CLEVELAND, Tenn. — In the not-so-far past, Austin Herink would be the example of a prototypical quarterback. As football offenses have shifted to more of a read-option style — with the quarterback equally capable of running and passing — the Cleveland High School senior is now more of a throwback.
As least that's what the college coaches are saying with their actions.
As national signing day nears, the 6-foot-3, 205-pound Herink is on the outside looking in as other players prepare to accept national letters of intent.
In the last two seasons Herink completed 65 percent of his passes for 5,709 yards and 55 touchdowns. The yardage set a school record, surpassing the 5,005 of Herink's predecessor, Chad Voytik, who just finished his redshirt freshman season at Pittsburgh as the winning quarterback in a relief role in a bowl game.
Herink's best current offer is from UT-Martin, where he is being asked to grayshirt -- meaning he wouldn't officially sign until December and then would join the program in January 2015. He previously had offers from Eastern Kentucky, Youngstown State and Virginia Military Institute, but he had told YSU and VMI that they were too far away, and EKU recently signed a junior college quarterback.
East Tennessee State also recruited him for a while but decided to sign a quarterback out of Georgia, while early interest from Football Bowl Subdivision programs such as Tennessee, Georgia, Mississippi State, Duke, Middle Tennessee State and Cincinnati faded throughout the process.
"My recruiting process is definitely not what I expected it to be," Herink said. "It's been difficult, but tough times are what make tough people, and it's given me a chance to grow in character. I don't get mad, though, because it could be worse. I have small offers now, but I can get up and go work out, and I have good parents that care about me, so it's not that bad.
"Wherever my opportunity ends up at, I'll make the most of it and show those that didn't offer what they missed out on."
Herink has been working to improve facets of his game. He lost 20 pounds from his junior to his senior season to make himself more effective in the run game, and he rushed for 242 yards and 11 touchdowns. His time in the 40-yard dash dipped from 5.0 seconds to 4.75, and Cleveland coach Ron Crawford thinks that number could drop more due to Herink's work ethic.
"Recruiting has changed dramatically in the past three years," Crawford said. "The only things you can do as a coach are to let kids know what you need to do academically, and promote, call, do whatever you can to promote a young man. Ultimately, coaches see the kid at a camp and make a decision based on that.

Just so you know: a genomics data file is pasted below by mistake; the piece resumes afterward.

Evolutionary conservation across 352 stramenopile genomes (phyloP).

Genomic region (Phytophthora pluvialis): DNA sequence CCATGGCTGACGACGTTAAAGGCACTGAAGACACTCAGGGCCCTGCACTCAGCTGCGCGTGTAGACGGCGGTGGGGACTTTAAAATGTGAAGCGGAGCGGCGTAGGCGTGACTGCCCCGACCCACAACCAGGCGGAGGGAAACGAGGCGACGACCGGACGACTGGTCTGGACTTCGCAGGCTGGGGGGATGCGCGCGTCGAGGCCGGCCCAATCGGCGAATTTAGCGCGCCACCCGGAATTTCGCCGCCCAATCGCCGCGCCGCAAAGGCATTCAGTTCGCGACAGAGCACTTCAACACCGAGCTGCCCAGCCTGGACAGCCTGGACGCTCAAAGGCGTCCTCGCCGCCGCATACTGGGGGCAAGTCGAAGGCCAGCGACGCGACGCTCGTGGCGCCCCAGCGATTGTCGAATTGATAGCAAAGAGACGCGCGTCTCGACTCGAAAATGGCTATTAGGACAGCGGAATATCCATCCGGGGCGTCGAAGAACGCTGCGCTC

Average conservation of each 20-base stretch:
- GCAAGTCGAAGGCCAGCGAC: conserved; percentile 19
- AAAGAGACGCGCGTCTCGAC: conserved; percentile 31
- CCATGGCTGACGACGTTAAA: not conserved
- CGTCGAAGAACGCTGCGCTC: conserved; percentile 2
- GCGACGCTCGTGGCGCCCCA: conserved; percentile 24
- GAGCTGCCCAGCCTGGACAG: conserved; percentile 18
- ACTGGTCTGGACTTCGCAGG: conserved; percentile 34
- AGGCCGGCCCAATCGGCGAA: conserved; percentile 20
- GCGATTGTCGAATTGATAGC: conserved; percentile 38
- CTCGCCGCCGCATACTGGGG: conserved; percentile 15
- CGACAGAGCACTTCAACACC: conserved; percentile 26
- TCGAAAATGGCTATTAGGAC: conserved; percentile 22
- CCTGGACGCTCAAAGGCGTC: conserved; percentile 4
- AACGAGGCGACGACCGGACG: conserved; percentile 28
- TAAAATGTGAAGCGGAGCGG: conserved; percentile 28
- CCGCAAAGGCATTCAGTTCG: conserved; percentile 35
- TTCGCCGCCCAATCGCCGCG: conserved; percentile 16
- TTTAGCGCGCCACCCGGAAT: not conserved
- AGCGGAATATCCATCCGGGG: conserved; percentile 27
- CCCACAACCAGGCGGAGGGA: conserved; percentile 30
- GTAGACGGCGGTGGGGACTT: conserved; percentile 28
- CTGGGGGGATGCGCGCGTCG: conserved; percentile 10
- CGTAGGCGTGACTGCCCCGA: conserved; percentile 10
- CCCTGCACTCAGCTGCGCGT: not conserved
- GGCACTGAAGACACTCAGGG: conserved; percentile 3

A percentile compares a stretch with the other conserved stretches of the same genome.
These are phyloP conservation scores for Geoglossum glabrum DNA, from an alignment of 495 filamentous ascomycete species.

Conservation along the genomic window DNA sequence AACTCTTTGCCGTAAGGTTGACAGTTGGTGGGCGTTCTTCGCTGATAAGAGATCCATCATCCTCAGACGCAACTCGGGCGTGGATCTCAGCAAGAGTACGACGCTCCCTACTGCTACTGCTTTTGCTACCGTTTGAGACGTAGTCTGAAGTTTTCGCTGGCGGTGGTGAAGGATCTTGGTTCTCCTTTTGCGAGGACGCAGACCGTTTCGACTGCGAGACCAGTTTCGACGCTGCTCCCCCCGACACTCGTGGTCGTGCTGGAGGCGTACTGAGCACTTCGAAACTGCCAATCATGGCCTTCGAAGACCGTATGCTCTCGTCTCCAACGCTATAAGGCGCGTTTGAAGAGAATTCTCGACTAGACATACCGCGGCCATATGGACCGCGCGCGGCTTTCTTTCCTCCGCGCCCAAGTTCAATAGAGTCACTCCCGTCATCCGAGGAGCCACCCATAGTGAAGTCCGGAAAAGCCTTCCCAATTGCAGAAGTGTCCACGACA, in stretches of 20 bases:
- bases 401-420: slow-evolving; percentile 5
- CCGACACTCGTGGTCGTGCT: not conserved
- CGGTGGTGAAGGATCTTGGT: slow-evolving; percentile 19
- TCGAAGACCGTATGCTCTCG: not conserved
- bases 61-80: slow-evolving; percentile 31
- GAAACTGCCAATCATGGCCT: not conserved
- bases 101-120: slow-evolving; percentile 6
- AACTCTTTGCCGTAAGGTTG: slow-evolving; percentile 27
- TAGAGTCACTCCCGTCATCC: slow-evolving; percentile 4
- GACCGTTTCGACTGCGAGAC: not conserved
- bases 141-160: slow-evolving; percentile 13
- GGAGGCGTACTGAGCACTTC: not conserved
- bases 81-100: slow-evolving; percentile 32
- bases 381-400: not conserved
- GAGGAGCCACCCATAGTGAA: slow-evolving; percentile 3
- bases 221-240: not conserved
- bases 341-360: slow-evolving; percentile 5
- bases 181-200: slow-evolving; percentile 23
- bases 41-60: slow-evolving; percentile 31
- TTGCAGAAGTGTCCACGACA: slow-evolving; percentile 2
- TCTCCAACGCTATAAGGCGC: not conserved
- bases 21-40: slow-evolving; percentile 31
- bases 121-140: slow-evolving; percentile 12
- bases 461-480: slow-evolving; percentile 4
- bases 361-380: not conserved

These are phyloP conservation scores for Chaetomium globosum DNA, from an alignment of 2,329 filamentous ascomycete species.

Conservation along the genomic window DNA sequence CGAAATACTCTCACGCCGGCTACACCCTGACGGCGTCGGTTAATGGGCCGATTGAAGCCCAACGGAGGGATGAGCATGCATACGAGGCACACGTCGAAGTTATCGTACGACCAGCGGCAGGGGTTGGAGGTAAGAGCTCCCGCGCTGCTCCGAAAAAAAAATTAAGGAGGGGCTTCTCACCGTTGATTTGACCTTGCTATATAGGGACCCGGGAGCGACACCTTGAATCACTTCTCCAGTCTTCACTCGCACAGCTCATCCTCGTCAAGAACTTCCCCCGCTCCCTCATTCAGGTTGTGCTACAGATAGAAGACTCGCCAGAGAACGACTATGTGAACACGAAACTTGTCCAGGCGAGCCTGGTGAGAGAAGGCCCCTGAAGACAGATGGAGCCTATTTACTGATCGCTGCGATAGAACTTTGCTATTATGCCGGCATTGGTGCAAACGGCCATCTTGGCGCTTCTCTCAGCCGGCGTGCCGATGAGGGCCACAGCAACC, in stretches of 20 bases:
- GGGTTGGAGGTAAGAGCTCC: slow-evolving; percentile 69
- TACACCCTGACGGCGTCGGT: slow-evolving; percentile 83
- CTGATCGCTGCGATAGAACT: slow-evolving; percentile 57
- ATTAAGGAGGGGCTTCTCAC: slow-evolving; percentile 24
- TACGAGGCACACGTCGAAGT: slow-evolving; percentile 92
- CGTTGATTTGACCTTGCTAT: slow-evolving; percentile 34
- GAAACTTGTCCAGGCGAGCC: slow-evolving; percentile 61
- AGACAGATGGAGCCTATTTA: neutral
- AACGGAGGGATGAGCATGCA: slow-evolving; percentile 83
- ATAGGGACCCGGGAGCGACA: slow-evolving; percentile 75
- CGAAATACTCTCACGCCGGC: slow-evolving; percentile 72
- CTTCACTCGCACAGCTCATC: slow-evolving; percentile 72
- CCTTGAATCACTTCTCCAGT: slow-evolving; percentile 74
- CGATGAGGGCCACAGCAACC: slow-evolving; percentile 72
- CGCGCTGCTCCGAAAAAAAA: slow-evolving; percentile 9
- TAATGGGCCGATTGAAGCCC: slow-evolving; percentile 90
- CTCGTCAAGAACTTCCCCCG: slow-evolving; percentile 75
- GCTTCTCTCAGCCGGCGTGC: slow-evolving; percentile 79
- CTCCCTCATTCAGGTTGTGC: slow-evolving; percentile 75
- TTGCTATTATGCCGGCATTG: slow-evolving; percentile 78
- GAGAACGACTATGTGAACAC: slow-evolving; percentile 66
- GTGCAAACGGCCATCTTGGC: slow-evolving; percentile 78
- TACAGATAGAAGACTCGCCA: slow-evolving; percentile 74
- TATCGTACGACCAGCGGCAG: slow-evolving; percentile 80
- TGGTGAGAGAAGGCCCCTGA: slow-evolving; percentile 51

"I'm really baffled. I've never seen anything like it. I keep asking myself, am I looking through rose-colored glasses because I believe he can play? I know this, though: Somebody will pick him up and will grab a really good quarterback that'll have a chip on his shoulder and will do whatever to improve."
Crawford said he was told by California offensive coordinator Tony Franklin that there are a number of Division III quarterbacks who are better than some at the Division I level but that "nobody fell in love with them."
"There are some guys with 30 or 40 offers that can't play," Crawford said. "Austin's not a dual-threat guy, but he can get himself out of trouble and be a factor in the run game."
The Herink family and the Cleveland coaching staff, along with a couple of college coaches, have been putting feelers out everywhere trying to get the quarterback a chance. He has until the UT-Martin spring game in April to decide whether he will accept their offer. Should he, Herink hasn't decided if he would go ahead and enroll for the fall, just to be around the campus and the program, or if he would stay in town, go to Cleveland State and be a volunteer assistant with the Cleveland football program.
"I wish I knew what it was," Herink said. "My guess is that football is moving toward the running quarterback where they can run a little bit, but that's not my game. Maybe if I was recruited eight years ago, I'd be a big-time recruit, but the game is moving towards read options.
"I know a lot of things open up after signing day, so I'm probably going to wait around and see what happens. I always thought I would have a signing day, with a ceremony to cap off my high school career. Hopefully something opens up late, but until then I'm just going to try to do the right thing,: have good grades, not get in trouble and work hard. It'll pay off eventually."
Contact Gene Henley at firstname.lastname@example.org or 423-757-6311. Follow him at twitter.com/genehenleytfp.